Perry Vows to End 'Obama's War on Religion,' Goes After Christian Right Vote

Rick Perry is aiming to resonate with Christians with a new ad where he identifies himself as a believer and paints President Obama as essentially their enemy.

“I'm not ashamed to admit that I’m a Christian,” Perry begins in the ad called “Strong.” “But you don’t need to be in the pew every Sunday to know there’s something wrong in this country when gays can serve openly in the military but our kids can’t openly celebrate Christmas or pray in school.

“As president, I’ll end Obama’s war on religion. And I’ll fight against liberal attacks on our religious heritage. Faith made America strong. It can make her strong again.”

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Perry is making a push for Iowa religious conservative votes in his bid for the presidency. His new ad will begin running in Iowa, which will be the first state to cast votes in the presidential nomination process, on Jan. 3. The ad was revealed on Perry's campaign website this week. Supporters are being asked to join the campaign by providing contact information and checking a box that says, “I stand with Governor Perry against Obama's war on religion!”

Perry is speaking, in part, to the concerns of some religious conservatives that the Obama administration is failing to provide adequate freedom of conscience protections. The Department of Health and Human Services, for instance, has ruled that health care institutions receiving government funds under the new health care law must provide contraception services. The religious exemption is written so narrowly that Catholic hospitals and universities would not be exempt.

Tony Perkins, president of Family Research Council, a social conservative advocacy organization, said last month that President Obama has been “hostile” and “disdainful” toward Christianity.

In another ad called “Faith” released last Friday, Perry said, “Now some liberals say that faith is a sign of weakness. Well they’re wrong. I think we all need God’s help. America’s greatest leaders have been people of strong faith, strong values. That makes for a strong America. I’m Rick Perry, I’m not ashamed to talk about my faith, and I approve this message.”

Perry also made an overt appeal to Iowa evangelicals in a Wednesday interview on Fox News, saying, “If the evangelical in Iowa is looking for someone who they know, every day, that the president's faith is going to guide them and the values, I ask, which one of those 10 Commandments do you not like? That's how I try to live my life.”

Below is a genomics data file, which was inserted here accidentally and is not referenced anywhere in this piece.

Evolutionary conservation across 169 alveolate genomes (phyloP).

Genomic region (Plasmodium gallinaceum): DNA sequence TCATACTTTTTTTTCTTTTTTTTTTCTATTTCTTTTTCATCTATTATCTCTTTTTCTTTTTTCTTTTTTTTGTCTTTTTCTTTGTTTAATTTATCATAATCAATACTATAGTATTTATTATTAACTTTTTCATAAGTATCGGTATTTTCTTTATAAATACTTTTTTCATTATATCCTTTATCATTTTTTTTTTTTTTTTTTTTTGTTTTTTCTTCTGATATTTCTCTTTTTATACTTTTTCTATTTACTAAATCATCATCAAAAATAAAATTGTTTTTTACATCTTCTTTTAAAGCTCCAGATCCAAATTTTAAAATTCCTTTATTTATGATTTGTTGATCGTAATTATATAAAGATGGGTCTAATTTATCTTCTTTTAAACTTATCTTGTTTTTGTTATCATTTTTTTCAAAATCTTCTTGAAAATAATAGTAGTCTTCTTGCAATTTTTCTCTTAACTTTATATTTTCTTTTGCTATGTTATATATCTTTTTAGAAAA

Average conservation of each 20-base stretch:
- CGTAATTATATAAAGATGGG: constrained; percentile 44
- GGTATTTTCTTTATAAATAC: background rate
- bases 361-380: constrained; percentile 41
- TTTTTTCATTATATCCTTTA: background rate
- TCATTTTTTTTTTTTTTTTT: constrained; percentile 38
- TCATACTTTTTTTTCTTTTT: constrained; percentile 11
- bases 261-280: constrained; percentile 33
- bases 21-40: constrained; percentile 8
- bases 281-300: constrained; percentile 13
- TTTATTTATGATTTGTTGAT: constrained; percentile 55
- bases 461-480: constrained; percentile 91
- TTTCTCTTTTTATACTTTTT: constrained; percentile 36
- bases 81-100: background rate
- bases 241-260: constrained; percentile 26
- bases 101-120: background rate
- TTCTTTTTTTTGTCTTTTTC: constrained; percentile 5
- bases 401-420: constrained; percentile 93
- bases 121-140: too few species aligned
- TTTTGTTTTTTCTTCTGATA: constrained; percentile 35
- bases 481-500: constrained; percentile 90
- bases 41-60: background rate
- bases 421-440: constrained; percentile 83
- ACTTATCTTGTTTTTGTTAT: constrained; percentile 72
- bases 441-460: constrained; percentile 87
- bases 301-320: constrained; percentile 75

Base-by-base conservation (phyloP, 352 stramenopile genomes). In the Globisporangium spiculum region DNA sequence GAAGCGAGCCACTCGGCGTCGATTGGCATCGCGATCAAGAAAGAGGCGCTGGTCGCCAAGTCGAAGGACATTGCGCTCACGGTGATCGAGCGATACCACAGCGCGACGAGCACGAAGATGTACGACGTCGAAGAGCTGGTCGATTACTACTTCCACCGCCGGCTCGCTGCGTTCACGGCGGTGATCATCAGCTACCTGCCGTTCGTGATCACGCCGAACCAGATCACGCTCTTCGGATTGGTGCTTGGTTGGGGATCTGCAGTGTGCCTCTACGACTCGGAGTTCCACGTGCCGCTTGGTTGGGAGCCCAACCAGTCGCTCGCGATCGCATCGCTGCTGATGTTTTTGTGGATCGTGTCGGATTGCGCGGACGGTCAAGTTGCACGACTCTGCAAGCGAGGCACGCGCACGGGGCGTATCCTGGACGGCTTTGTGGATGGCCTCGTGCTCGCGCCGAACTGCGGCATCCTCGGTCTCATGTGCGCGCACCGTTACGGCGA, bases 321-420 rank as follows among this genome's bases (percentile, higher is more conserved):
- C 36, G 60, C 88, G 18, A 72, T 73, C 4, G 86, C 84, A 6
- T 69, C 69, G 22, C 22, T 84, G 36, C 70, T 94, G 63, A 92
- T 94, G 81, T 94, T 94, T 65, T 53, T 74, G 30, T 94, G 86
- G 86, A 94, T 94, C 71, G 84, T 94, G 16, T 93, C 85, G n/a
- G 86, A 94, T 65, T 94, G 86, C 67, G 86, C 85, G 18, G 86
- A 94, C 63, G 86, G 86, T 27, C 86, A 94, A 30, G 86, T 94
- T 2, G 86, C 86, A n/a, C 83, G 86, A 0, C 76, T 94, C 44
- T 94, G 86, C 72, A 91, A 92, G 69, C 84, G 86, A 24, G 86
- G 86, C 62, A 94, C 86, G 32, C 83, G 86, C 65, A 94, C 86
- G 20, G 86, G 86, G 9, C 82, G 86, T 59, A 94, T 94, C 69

Jim Wallis, a liberal evangelical and president of Sojourners, asked Perry on Thursday to take the ad down, writing, “what denigrates our religious heritage is to accuse someone of sincere faith who disagrees with you by perpetuating the myth of the 'war on religion' and accusing [Obama] of being a foot soldier in the battle.

“Our Founding Fathers would never have finished the Constitution had they required all of their religious beliefs to be identical. Diversity of opinion and beliefs is also what makes this country strong.”

The “Strong” ad was also controversial within Perry's campaign team. Tony Fabrizio, Perry's top pollster, said the ad was “nuts.” Nelson Warfield, a GOP operative who made the ad, confirmed in an email to The Huffington Post that there was an “extended conversation” about whether to air the ad.

The disagreement had, in part, to do with the ad’s apparent opposition to gays serving in the military. In the ad, Perry states, “There’s something wrong in this country when gays can serve openly in the military but our kids can’t openly celebrate Christmas or pray in school.”

Some of those working in the Perry campaign, including Fabrizio and Liz Mair, have been active in promoting LGBT issues within the Republican Party and, apparently, did not like the negative tone toward gays implicit in the ad.

In a Thursday interview, Perry said, if elected president, he would not seek immediate reinstatement of the “don't ask, don't tell” policy and would not demand expulsion of military members who have already revealed that they are gay under the new policy.

“I think you go back and you have that conversation with the civilian leaders and the military leaders on how you want to deal with them,” Perry said.

At the time of this writing, the "Strong" ad had 747,019 views on Youtube, with 3,359 "likes" and 148,470 "dislikes."

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